A draft “Revised Forest Strategy for the World Bank Group” was recently placed on the World Bank’s web page ( www.worldbank.org/forestry ). The draft strategy is scheduled to be discussed by a Sub-Committee of the World Bank’s Board in late September and to be adopted by the full Board by the end of 2001. Strategies intend to provide guidance for World Bank staff but their recommendations are not binding. Operational Policies (OP) on the other hand are binding documents and provide the most important yardstick against which civil society groups can hold World Bank staff accountable.
The draft forest strategy contains several pages which outline a new Forest OP. Much like a Trojan Horse, adoption by the World Bank’s Board of the strategy, would include acceptance of the direction set out by the OP that is embedded in it.
The OP as outlined in the draft strategy is concerned about getting the World Bank to “re-engage” in the forestry sector by directly investing in logging operations. The argument being made is that the Bank cannot be effective in promoting better forest protection without being a financial player in the logging business. At best, the argument is naïve. It is widely acknowledged today that the underlying causes of forest destruction are located outside the forest sector. A Forest Policy Review carried out by the Bank’s own evaluation department (OED) concluded that the main pressures on forests are corruption, trade liberalization and globalization. World Bank structural adjustment programs finance precisely the economic policy reforms which OED considers to be driving forces of deforestation. Yet structural adjustment is not subject to environmental assessment. The World Bank can exercise great influence on the future of the world’s forests by ensuring that its own operations do no harm and through its policy dialogue with borrowing countries. Yet, the outline of the OP is silent on these critical issues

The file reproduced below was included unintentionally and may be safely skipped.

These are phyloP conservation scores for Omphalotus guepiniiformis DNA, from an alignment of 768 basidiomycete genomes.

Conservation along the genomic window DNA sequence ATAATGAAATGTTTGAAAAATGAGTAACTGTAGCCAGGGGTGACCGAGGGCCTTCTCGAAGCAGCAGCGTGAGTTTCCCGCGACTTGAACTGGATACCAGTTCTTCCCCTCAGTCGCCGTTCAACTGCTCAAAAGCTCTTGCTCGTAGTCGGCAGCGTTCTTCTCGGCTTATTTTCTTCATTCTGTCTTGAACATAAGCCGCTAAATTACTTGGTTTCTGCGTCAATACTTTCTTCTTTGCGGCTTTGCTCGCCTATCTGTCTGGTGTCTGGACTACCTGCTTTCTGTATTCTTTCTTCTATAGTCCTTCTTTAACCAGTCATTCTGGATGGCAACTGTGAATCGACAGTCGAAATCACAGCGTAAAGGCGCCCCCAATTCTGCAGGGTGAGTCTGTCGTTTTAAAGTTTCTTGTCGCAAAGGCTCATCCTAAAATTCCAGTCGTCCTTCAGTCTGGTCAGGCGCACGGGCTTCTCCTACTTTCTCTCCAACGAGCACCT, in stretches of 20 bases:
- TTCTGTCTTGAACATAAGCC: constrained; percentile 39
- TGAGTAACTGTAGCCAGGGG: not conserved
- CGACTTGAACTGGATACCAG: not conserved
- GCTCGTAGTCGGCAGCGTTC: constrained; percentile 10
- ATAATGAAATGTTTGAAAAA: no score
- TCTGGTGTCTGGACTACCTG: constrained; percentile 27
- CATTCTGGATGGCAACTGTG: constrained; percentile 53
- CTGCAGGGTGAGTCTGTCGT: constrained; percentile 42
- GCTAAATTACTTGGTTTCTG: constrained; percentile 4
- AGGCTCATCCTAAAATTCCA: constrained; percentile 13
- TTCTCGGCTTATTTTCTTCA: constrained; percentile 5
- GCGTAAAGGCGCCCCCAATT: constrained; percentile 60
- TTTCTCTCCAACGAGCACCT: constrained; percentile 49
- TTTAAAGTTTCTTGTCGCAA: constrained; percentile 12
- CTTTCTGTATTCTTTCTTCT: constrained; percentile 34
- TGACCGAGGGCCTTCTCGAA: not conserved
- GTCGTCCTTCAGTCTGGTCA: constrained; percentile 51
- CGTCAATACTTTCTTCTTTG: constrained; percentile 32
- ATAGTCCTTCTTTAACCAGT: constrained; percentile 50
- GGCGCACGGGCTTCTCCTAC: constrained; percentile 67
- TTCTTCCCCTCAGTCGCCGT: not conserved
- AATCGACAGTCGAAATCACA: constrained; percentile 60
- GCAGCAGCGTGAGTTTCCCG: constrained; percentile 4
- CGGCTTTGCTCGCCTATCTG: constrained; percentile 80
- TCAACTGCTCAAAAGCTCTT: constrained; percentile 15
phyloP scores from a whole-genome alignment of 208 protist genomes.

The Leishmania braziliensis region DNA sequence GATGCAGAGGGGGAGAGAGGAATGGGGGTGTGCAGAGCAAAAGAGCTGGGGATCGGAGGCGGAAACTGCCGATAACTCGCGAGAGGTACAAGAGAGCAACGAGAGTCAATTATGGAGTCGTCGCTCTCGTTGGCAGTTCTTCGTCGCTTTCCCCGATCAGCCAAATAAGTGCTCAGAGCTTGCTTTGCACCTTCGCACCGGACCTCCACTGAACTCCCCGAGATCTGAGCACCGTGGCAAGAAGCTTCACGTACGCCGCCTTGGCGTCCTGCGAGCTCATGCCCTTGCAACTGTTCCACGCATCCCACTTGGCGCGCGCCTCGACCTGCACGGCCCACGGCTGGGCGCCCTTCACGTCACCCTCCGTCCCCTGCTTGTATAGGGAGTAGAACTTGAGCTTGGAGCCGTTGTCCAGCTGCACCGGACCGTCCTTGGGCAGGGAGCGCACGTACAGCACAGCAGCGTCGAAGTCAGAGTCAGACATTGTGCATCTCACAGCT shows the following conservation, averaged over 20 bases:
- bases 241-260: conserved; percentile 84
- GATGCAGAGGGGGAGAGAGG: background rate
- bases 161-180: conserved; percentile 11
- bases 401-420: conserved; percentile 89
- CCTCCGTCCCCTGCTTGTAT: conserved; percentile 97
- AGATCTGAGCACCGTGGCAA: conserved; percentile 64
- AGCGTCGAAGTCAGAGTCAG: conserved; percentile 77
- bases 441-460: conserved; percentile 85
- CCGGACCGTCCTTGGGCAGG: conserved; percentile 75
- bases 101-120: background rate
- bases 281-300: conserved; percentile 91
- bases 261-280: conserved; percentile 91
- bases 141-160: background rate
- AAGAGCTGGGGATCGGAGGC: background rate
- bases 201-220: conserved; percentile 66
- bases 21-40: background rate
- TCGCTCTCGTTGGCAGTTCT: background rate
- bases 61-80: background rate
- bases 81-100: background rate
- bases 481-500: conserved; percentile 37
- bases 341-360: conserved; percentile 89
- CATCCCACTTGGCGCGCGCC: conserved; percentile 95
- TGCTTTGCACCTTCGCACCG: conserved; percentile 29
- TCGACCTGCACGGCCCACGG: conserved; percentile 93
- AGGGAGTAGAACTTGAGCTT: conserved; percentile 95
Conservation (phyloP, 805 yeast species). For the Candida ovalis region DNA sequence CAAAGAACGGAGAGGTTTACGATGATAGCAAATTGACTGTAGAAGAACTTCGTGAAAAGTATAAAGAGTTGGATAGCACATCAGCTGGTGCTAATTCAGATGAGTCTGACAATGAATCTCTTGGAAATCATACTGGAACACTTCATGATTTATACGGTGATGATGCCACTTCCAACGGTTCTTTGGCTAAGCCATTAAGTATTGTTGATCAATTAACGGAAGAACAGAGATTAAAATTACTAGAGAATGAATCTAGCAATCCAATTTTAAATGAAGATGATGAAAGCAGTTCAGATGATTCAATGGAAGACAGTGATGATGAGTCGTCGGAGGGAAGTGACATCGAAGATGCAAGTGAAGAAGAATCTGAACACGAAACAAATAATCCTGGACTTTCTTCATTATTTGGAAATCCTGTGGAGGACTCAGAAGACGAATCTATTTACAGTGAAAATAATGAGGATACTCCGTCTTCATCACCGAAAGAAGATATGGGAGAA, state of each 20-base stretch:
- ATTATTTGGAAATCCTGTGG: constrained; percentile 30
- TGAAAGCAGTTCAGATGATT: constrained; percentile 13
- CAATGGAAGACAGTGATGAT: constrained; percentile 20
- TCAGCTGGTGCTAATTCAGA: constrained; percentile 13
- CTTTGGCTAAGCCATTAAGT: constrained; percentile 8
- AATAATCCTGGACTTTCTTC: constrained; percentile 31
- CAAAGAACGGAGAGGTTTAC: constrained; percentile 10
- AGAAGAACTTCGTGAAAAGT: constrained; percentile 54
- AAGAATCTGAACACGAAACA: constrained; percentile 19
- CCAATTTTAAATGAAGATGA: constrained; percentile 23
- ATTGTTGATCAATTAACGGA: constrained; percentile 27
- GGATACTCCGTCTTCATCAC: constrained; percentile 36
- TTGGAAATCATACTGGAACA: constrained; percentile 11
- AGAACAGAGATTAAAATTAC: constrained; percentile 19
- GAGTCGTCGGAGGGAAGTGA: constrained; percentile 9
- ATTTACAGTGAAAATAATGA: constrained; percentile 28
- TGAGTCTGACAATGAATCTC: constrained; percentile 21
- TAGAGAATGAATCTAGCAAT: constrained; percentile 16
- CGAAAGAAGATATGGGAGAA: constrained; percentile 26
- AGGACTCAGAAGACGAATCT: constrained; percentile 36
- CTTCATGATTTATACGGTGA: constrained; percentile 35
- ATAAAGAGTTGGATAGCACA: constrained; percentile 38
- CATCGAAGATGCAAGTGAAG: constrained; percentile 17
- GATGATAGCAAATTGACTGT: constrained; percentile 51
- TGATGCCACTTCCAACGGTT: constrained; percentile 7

The OP as outlined in the draft strategy represents a rupture with the World Bank’s 1991 Forest Policy Paper and subsequent OP on Forests (OP 4.36) which explicitly prohibit the Bank from supporting logging in primary, tropical moist forests. World Bank support for logging, including financing by the IFC and MIGA, the World Bank’s affiliates which subsidize the private sector, would open the floodgates for the expansion of large-scale industrial logging. Much of this logging would take place in the world’s old growth forests where profits are generated quickly. What about the rights of indigenous and other forest-dependent peoples, the protection of biodiversity and ecosystem services, such as watershed protection?
According to the outlined OP, the World Bank would use two instruments to address the social and environmental concerns. On the one hand, it would apply its existing safeguard policies, such as the OPs on Natural Habitats and Indigenous Peoples, and, on the other, it would promote independent certification of forestry operations. The use of these instruments is not at all reassuring. The existing safeguard policies are not focused on forests and contain sufficient loopholes and ambiguities to be of limited value to forestry operations. In addition, the World Bank’s evaluation department (OED) continues to document the institution’s poor record in implementing its own safeguard policies. An additional troublesome development is that the Bank is currently re-writing some of these policies and weakening policy requirements related to the protection of vulnerable groups and the environment. While independent certification is theoretically a promising tool to control rampant logging, even the best existing systems, such as the Forest Stewardship Council, have great trouble protecting endangered species and suffer from a multitude of problems. Certification schemes in which international criteria and standards are left undefined and where no mechanisms for public participation are established, are a recipe for disaster.
The World Bank needs an unambiguous, strong safeguard policy (OP) for forests, which
- Secures the rights of forest dwellers;
- Ensures that non-forest sector lending does not damage forests and forest peoples;
- Proscribes World Bank Group financing of logging in old growth forests.